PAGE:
Too much

About the right amount

Not enough

Don’t know

7%

59%

33%

1%

 

 

  1. Currently, Australians are not permitted to leave the country without applying for a special exemption. Which one of the following best describes your view?

 

Only Australians granted special exemptions should be allowed to leave

41%

Australians who have been vaccinated should be free to leave

40%

All Australians should be free to leave

18%

Don’t know

1%

 

 

  1. Overall, how well or badly do you think each of the following countries have handled the COVID-19 coronavirus outbreak so far?

 

Country

Year

Very well

Fairly well

Total: very well and fairly well

Fairly badly

Very
 badly

Don’t know/no view

Australia

2020

43%

50%

93%

6%

1%

0%

2021

65%

30%

95%

4%

1%

0%

Taiwan

2021

23%

43%

66%

20%

5%

9%

China

2020

6%

25%

31%

25%

44%

1%

2021

12%

33%

45%

22%

30%

3%

United
Kingdom

2020

3%

27%

30%

49%

21%

1%

2021

1%

18%

19%

49%

31%

1%

India

2021

2%

25%

27%

47%

21%

5%

United
States

2020

2%

8%

10%

27%

63%

0%

2021

0%

7%

7%

24%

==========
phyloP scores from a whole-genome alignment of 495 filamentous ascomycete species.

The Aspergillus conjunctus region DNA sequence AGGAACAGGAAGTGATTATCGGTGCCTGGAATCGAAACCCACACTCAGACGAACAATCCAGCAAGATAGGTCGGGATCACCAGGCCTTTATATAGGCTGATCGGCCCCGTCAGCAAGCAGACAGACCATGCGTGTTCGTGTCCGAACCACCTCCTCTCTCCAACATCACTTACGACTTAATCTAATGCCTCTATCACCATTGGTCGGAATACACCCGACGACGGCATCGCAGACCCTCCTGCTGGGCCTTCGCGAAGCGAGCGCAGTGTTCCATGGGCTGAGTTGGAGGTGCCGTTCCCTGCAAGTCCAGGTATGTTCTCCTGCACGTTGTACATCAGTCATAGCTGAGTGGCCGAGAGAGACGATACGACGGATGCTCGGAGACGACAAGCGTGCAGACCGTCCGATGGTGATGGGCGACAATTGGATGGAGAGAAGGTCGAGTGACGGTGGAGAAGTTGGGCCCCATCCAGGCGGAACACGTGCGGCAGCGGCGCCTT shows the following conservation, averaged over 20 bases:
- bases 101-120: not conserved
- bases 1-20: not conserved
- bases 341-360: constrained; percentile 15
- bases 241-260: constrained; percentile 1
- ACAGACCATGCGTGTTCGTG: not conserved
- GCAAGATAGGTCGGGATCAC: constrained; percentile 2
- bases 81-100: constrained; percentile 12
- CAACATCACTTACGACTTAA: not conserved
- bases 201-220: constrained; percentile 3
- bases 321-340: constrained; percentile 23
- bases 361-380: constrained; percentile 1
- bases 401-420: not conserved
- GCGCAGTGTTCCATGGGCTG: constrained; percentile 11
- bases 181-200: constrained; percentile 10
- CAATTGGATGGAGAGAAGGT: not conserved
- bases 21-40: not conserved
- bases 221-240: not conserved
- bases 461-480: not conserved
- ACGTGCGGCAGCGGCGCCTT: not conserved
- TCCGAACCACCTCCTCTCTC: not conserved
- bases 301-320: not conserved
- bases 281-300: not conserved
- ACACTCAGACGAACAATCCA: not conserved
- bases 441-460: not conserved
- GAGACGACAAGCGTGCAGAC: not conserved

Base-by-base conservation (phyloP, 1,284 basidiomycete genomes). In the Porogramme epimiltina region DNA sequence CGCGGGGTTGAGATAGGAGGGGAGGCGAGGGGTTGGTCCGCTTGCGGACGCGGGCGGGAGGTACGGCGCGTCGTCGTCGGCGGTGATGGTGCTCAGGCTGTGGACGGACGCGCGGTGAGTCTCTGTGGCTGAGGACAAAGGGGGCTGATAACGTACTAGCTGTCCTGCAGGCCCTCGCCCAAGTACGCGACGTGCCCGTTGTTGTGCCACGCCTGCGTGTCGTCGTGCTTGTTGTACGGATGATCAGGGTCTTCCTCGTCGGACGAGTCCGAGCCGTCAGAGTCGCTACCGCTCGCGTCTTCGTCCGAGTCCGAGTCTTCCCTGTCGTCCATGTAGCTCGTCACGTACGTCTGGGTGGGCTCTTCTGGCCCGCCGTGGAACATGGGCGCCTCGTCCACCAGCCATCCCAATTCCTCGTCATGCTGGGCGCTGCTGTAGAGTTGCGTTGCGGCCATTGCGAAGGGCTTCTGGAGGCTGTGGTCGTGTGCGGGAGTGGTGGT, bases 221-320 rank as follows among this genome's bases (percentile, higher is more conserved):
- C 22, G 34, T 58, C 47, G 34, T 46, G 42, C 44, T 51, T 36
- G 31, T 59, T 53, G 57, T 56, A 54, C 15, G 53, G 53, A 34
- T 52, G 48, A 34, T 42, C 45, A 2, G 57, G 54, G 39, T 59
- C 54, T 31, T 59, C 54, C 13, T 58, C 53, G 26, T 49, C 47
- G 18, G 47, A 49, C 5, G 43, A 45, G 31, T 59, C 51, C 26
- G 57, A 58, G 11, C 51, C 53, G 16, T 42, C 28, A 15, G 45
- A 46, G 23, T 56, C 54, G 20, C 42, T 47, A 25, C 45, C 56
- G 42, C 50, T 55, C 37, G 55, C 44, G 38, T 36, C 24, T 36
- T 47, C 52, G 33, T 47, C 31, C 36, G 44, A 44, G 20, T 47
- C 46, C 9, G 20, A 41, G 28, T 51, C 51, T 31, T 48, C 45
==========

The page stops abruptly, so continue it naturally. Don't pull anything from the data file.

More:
68%

0%

 

 

  1. Now thinking about Australia helping other countries to access COVID-19 vaccines. Are you in favour or against each of the following?

 

 

In favour

Against

Don’t know

Australia helping Pacific Island countries to pay for COVID-19 vaccines

83%

16%

1%

Australia helping Southeast Asian countries to pay for COVID-19 vaccines

60%

38%

2%

 
 

Notes

[1] Lynette Wood, Foreign Affairs, Defence and Trade Legislation Committee, Additional Budget Estimates, 25 March 2021, 8, https://parlinfo.aph.gov.au/parlInfo/search/display/display.w3p;query=Id%3A%22committees%2Festimate%2F0cc7fe55-035d-4bfd-aa07-044df889d14f%2F0000%22.

[2] The Lowy Institute Poll is a nationally representative survey of Australian adults living in Australia. Overseas Australians would not have been included in tCohe sample.

[3] Australia’s outgoing travel restrictions were amended on 21 March 2021 to allow direct travel to New Zealand.

[6] Stephen Dziedzic, “Federal Government to Ramp up Coronavirus Vaccine Diplomacy in the Pacific, South-East Asia”, 31 October 2020, https://www.abc.net.au/news/2020-10-31/federal-government-to-ramp-up-pacific-vaccine-diplomacy/12834020.